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-   -   Frictional Velocity + LES (http://www.cfd-online.com/Forums/main/9592-frictional-velocity-les.html)

Harry July 28, 2005 03:03

Frictional Velocity + LES
 
Hi all,

I have found this site very very useful for my study, and I think I can get a very good reply for my question.

I am trying to simulate Channel Flow using LES, can some one tell me how to go about calculating iteratively the Frictional Velocity (U_tau) and Yplus, in order to apply the log law along the wall of the channel, I found this method metioned by Piomelli and Balaras, in their paper " WAll-Layer models for LES", but I am stuck about in calculating the the U_tau and Yplus.

Ur help will be highly appreciated,

Thanks in advance,

Harry.

andy July 28, 2005 04:44

Re: Frictional Velocity + LES
 
Use Newton-Raphson. It converges very fast and typically in 1 iteration starting from the conditions at the previous time step.

However, an instantaneous log-law is a fairly poor near wall model for LES. Various approaches for LES wall functions were studied in the 80s (various Stanford reports come to mind) and the early LES researchers like Deardorf and Schumann used such models so reading their papers should prove useful.

Harry July 31, 2005 00:04

Re: Frictional Velocity + LES
 
HI Andy,

Thanks for the reply, as directed by you, I got hold of the papers by Deardoff,Schumann and also Piomelli and Ferzier.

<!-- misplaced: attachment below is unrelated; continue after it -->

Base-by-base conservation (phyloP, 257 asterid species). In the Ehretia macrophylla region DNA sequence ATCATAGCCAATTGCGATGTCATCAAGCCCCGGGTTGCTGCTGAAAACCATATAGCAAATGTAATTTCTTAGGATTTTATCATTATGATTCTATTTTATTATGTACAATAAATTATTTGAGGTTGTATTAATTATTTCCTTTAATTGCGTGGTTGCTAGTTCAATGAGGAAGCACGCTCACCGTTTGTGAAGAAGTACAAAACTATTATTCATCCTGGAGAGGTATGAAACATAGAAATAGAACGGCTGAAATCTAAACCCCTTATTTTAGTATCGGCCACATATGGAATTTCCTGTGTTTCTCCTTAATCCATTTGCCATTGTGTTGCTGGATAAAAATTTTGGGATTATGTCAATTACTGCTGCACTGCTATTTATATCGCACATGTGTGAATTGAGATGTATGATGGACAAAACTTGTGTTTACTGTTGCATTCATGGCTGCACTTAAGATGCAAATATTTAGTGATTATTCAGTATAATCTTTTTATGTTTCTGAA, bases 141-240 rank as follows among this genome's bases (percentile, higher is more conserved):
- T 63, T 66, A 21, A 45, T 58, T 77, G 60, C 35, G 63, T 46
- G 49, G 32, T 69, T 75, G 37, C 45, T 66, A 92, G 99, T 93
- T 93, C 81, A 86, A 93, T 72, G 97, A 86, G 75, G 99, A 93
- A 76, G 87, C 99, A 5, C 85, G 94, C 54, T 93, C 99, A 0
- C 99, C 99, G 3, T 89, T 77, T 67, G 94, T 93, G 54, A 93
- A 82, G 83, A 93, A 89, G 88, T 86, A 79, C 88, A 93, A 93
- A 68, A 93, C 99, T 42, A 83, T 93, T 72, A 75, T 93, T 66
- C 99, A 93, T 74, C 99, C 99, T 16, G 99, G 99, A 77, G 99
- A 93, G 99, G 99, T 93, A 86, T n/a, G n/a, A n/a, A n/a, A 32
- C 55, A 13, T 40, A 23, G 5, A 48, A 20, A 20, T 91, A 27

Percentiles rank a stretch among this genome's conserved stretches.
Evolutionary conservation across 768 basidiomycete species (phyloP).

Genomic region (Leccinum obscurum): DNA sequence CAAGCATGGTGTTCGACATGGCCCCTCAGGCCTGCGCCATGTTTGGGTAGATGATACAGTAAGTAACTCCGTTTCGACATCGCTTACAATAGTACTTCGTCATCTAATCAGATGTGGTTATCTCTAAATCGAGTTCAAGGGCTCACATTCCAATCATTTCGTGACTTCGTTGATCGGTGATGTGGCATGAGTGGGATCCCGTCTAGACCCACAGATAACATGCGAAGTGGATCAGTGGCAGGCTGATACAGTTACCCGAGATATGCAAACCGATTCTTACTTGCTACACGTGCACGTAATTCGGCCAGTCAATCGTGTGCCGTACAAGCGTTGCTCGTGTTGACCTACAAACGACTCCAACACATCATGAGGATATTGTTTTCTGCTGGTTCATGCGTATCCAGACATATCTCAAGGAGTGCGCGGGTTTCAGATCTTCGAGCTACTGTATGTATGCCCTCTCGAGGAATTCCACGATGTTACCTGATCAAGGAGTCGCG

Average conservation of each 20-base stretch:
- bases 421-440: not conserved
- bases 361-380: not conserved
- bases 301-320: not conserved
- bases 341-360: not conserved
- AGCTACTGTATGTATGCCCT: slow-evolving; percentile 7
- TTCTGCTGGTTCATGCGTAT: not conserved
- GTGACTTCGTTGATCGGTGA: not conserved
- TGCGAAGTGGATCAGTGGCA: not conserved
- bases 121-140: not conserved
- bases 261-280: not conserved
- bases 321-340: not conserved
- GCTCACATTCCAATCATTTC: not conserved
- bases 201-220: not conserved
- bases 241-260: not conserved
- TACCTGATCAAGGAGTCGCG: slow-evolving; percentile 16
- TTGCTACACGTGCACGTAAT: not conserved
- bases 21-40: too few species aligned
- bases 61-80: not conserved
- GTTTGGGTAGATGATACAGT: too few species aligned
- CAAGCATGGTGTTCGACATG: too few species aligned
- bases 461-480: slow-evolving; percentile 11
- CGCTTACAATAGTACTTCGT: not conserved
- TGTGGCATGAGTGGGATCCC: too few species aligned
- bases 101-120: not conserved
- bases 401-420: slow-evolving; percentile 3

In Piomelli and Ferziers model, they propose something called the shifted and ejection model, they also define a term called ∆s and they define it to be, y*tan(8) for yplus 30-60 and y*tan(13) for larger yplus values.

So where exactly is this ∆s added, is it to the streamwise and spanwise velocities..while calculating the <up> and <wp>...

p-> is the first point over the wall <.> is the plane averaged value immediately above

the wall

Thanks,

Harry.

andy July 31, 2005 11:24

Re: Frictional Velocity + LES
 
It would probably be unwise for me to guess without looking at the paper and the the details of the model.

In my experience with near wall LES models the challenge does not lie with making minor improvements to the prediction of healthy boundary layers with the addition of terms of debatable physical significance. The main challenge lies in creating a model that behaves reasonably in the presence of recirculations (i.e. large eddies which the LES model is good at predicting unlike RANS models). Around such regions empirical information based oh healthy boundary layers is not applicable.


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